Day-Lewis expressed a great sadness when the filming was over. He stated, “I’m woefully one-track minded. Without sounding unhinged, I know I’m not Abraham Lincoln. I’m aware of that. But the truth is the entire game is about creating an illusion, and for whatever reason, and mad as it may sound, some part of me can allow myself to believe {that I am} for a period of time without questioning, and that’s the trick.”   


Working through Emotional Roles  

Jharrel Jerome won an Emmy award for Outstanding Lead Actor in a limited series for his role as Korey Wise in When They See Us, which tells the story of the exonerated Central Park Five. Jerome shared in an interview with Goldderby, “I had a very hard time shaking off a lot of the scenes after cut. They’d call cut and I would be crying uncontrollably.” He continues on saying he didn’t understand how he felt. There was a lot on his mind and the only thing he felt he could do was cry about it. He explains in another interview with Hot 97 the difficulty of going to a dark place during filming and oftentimes taking his work home and not being able to shake it off, specifically shooting the solitary confinement scene.  

This was a heavy and emotional project due to the story and the fact that these were real events and real people. That brings its own challenges, which Jerome explains. It is amazing how the director Ava DuVernay recognized this and had a crisis hotline available for the crew and actors to utilize if needed.   

Actors and Actresses take on a process when they land a role for a project. This process can include mental, emotional, and physical challenges. Some may naturally assume projects such as When They See Us, will have a greater need for mental health support. The truth is even actors in fictional projects can benefit from these services as well. Michael B. Jordan played the villain in Black Panther and opened up in an interview with Oprah about going to a dark place to get into that character and receiving therapy afterwards. Each actor/actress has their own process and that can include suppressing emotions, revisiting emotional moments in their personal lives, losing themselves in a role, mentally consuming themselves with their character and the project, etc. Being aware of the many ways that one’s mental health can be impacted during production is the first step in learning how to best manage it and promote a healthier experience.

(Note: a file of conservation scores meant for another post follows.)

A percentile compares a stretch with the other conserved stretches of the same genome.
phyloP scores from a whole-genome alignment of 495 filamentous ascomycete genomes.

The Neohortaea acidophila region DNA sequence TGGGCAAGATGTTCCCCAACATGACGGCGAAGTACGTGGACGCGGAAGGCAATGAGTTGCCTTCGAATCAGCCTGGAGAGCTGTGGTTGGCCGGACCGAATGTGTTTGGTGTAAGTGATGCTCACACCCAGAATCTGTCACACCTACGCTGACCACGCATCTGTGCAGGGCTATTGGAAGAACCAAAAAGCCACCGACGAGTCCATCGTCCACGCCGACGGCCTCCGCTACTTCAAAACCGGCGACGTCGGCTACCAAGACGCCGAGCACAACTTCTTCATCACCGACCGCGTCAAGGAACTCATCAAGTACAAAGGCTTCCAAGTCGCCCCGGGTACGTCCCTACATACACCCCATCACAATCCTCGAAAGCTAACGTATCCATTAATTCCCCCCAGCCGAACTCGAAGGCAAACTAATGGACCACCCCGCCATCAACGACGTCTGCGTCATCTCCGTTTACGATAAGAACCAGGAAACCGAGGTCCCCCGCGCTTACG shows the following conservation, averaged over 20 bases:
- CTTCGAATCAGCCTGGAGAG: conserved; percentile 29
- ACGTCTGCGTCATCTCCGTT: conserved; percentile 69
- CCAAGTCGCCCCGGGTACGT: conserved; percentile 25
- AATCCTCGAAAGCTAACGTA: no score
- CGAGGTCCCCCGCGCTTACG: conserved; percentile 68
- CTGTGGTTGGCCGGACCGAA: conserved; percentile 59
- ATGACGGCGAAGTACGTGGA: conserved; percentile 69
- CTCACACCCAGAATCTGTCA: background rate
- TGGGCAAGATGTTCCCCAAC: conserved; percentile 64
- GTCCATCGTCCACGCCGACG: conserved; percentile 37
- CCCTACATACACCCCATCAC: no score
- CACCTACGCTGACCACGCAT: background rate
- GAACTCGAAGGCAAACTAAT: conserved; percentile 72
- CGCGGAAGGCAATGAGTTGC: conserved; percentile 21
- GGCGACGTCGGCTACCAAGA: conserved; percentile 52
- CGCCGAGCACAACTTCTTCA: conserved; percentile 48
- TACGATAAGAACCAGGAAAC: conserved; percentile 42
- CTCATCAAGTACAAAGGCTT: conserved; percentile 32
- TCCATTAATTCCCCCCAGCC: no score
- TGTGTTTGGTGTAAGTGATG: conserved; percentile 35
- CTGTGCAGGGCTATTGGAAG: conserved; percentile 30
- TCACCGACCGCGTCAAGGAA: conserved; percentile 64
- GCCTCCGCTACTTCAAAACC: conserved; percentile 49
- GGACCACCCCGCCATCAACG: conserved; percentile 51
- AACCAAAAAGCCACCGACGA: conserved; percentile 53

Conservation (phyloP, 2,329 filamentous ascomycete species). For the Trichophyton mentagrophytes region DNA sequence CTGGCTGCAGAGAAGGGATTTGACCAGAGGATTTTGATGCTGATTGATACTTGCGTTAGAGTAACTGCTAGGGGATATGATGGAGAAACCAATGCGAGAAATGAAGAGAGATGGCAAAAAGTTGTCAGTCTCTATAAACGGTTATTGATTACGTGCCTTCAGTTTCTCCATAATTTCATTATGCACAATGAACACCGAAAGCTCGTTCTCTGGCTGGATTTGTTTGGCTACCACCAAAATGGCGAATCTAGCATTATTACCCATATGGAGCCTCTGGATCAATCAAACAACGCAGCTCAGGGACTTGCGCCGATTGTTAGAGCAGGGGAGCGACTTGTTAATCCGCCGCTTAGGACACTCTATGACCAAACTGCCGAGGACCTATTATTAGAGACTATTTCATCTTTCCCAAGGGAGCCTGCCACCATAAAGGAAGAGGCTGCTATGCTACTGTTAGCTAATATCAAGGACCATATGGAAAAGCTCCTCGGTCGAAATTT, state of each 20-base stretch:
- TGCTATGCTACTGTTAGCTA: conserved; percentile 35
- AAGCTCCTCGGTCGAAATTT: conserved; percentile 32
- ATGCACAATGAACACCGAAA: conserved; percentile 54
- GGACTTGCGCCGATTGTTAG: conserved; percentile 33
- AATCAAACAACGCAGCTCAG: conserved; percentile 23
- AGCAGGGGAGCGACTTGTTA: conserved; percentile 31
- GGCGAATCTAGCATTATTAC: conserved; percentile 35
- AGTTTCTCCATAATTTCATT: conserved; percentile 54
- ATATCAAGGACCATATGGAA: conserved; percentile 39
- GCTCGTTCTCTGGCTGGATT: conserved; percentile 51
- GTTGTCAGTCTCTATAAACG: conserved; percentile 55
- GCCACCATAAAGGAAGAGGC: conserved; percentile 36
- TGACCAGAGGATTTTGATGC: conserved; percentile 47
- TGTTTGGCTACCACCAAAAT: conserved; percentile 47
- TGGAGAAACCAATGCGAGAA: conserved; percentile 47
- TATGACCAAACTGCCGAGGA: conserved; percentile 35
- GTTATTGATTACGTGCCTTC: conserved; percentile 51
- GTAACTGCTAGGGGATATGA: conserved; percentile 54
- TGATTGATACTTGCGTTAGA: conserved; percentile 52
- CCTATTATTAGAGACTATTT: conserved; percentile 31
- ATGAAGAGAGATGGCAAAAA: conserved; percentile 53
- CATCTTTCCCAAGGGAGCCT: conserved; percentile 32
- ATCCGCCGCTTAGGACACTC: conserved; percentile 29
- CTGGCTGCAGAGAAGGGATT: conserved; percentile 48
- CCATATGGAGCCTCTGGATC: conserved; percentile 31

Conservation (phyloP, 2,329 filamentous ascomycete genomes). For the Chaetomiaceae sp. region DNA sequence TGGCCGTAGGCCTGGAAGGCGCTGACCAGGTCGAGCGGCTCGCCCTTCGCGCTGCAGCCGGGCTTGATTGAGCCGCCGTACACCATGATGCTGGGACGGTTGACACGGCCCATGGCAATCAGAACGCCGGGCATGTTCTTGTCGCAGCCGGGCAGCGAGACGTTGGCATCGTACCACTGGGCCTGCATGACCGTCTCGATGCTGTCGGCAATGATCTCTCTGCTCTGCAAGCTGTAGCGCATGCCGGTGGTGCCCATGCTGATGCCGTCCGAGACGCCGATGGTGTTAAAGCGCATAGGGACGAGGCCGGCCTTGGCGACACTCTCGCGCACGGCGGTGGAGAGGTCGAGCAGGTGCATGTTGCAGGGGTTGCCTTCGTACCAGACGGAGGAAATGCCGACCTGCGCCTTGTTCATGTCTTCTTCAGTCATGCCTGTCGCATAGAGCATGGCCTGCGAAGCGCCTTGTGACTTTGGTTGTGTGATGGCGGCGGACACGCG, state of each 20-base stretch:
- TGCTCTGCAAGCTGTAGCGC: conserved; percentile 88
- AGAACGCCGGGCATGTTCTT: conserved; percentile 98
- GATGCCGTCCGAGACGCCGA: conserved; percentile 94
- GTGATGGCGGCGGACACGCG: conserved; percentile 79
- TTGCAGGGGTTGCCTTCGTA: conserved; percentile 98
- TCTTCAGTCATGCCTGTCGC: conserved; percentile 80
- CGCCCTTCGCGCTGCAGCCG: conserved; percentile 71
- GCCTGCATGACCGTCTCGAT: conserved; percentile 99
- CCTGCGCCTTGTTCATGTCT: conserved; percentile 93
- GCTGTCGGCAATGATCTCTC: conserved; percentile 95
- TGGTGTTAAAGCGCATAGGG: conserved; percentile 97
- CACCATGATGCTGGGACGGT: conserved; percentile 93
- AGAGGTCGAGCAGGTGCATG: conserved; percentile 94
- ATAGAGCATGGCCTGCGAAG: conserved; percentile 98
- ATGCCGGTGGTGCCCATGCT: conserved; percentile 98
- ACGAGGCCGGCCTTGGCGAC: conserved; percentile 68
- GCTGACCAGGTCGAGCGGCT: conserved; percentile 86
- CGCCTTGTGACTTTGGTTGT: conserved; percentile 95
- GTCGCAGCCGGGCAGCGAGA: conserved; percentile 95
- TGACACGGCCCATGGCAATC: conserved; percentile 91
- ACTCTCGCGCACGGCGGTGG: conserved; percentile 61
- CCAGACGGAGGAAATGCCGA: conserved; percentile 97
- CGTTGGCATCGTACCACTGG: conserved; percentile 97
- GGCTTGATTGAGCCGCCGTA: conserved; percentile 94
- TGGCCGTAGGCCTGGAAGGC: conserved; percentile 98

5 Reflection Questions that can aid in processing a role or project:   

  1. What about this character did I enjoy? Why?  
  2. What did I not enjoy? Why?  
  3. What aspects of the character would I want to keep, if any?  
  4. What did I learn from this role/project?  
  5. What was most difficult about this character portrayal? Why?  


Things for Actors/Actresses to Consider:  

  • Which technique is most useful for you? Method acting is not for everyone.   
  • How can you practice mindfulness while prepping for roles? (I.e., What space are you about to go into? What can be a safe word or place when you need a break? How can you utilize visualization?) 
  • Who can you check-in with consistently regarding your mental health?